Among the J. Paul Getty Museum’s most treasured items is a bronze Greek statue of a young man, his weight shifted onto his right leg, his head crowned with an olive wreath—the prize bestowed on victorious athletes in ancient Greece. The aptly named “Statue of a Victorious Youth” was discovered in the Adriatic Sea by Italian fishermen in 1964, and purchased by the Getty in 1977. But this month, as Naomi Rea reports for Artnet News, an Italian magistrate ruled that the museum must return the precious relic to Italy.
The magistrate, Giacomo Gasparini, rejected Getty’s appeal against an order of confiscation that was issued by an Italian court in 2010 and upheld by another Italian court in 2012. Ron Hartwig, a spokesperson for the J. Paul Getty Trust, said in a statement that the organization “disappointed in the ruling, but we will continue to defend our legal right to the statue.”
“Statue of a Victorious Youth” dates to sometime between 300 and 100 BC. According to Sopan Deb of the New York Times, the work is believed to have been inspired by, or even created by Lysippus, the favorite sculptor of Alexander the Great. Very few life-size Greek bronzes survive today, and so the statue “provides much information on the technology of ancient bronze casting,” the Getty Museum explains on its website. Experts think that the Romans, who collected many Greek works of art, tried to take the bronze across the Adriatic, but the ship carrying the statue sank.
Centuries after the bronze plunged to the bottom of the Adriatic, the fishermen who found the statue brought it to the Italian city of Fano. They did not notify customs authorities about the discovery, according to Rea of Artnet, and sold the work to an antiquities dealer. In 1977, the Los Angeles Times editorial board said, the Getty Museum Board of Trustees bought the bronze in the United Kingdom for $3.95 million. (The Los Angeles Times editorial board supports the Getty keeping the statue.) Today, the bronze is housed in the Getty Villa, a campus of the Getty Museum devoted to ancient Greek and Roman art.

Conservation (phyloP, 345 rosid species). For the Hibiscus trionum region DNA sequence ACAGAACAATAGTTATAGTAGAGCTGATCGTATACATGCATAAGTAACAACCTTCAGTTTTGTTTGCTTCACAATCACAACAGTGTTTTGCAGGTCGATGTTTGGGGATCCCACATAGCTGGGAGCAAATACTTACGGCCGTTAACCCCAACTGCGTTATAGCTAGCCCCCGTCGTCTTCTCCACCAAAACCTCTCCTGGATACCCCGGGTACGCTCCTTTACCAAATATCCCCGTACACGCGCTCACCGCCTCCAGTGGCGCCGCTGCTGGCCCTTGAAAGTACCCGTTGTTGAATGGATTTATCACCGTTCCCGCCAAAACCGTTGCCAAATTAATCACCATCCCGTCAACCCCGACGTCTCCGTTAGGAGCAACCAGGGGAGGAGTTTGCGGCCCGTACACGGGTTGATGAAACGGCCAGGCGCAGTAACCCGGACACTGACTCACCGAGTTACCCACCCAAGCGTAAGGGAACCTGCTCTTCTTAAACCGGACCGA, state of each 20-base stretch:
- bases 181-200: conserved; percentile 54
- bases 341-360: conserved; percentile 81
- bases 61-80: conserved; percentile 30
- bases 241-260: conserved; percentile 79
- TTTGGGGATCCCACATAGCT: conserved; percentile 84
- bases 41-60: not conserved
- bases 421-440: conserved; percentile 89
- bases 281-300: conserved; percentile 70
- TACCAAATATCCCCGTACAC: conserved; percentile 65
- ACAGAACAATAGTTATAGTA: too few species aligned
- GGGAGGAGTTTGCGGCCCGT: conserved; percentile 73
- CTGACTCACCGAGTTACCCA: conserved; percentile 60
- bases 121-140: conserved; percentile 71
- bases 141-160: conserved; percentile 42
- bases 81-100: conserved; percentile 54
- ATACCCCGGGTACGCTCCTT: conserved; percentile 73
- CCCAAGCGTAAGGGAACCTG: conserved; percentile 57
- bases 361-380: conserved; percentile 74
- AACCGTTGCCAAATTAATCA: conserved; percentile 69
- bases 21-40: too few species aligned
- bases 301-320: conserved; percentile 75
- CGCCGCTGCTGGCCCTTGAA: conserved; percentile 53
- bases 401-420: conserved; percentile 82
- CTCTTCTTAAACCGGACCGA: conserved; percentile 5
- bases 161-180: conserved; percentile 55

In 1989, the Italian government asked the Getty to return “Statue of a Victorious Youth,” and the fight over the bronze has been ongoing ever since. A 1939 Italian law stipulates that Italy can lay claim to any antiquity discovered on its territory, but the Getty has argued that the law does not apply in this case because the statue was discovered in international waters.
“Moreover, the statue is not part of Italy’s extraordinary cultural heritage,” Hartwig, the spokesman for the Getty Trust, said in his statement. “Accidental discovery by Italian citizens does not make the statue an Italian object. Found outside the territory of any modern state, and immersed in the sea for two millennia, the Bronze has only a fleeting and incidental connection with Italy.”
The Getty has, in the past, repatriated artifacts that were acquired under suspect circumstances. In 2007, the Getty Trust agreed to return more than 40 items to Greece and Italy after questions arose about their provenance, including a statue said to be of the goddess Aphrodite that the museum had purchased for a then-record $18 million. But museum officials maintain that “Statue of a Victorious Youth” was acquired legally, after “extensive review of applicable laws, previous investigations of dealers and a statement by the senior Italian official in charge of export licenses for cultural property who said Italy had no claim on the statue,” according to the L.A. Times' editorial board.
In the wake of the most recent ruling, the Getty says that it plans to file an appeal with the Court of Cassation, Italy’s highest judicial authority.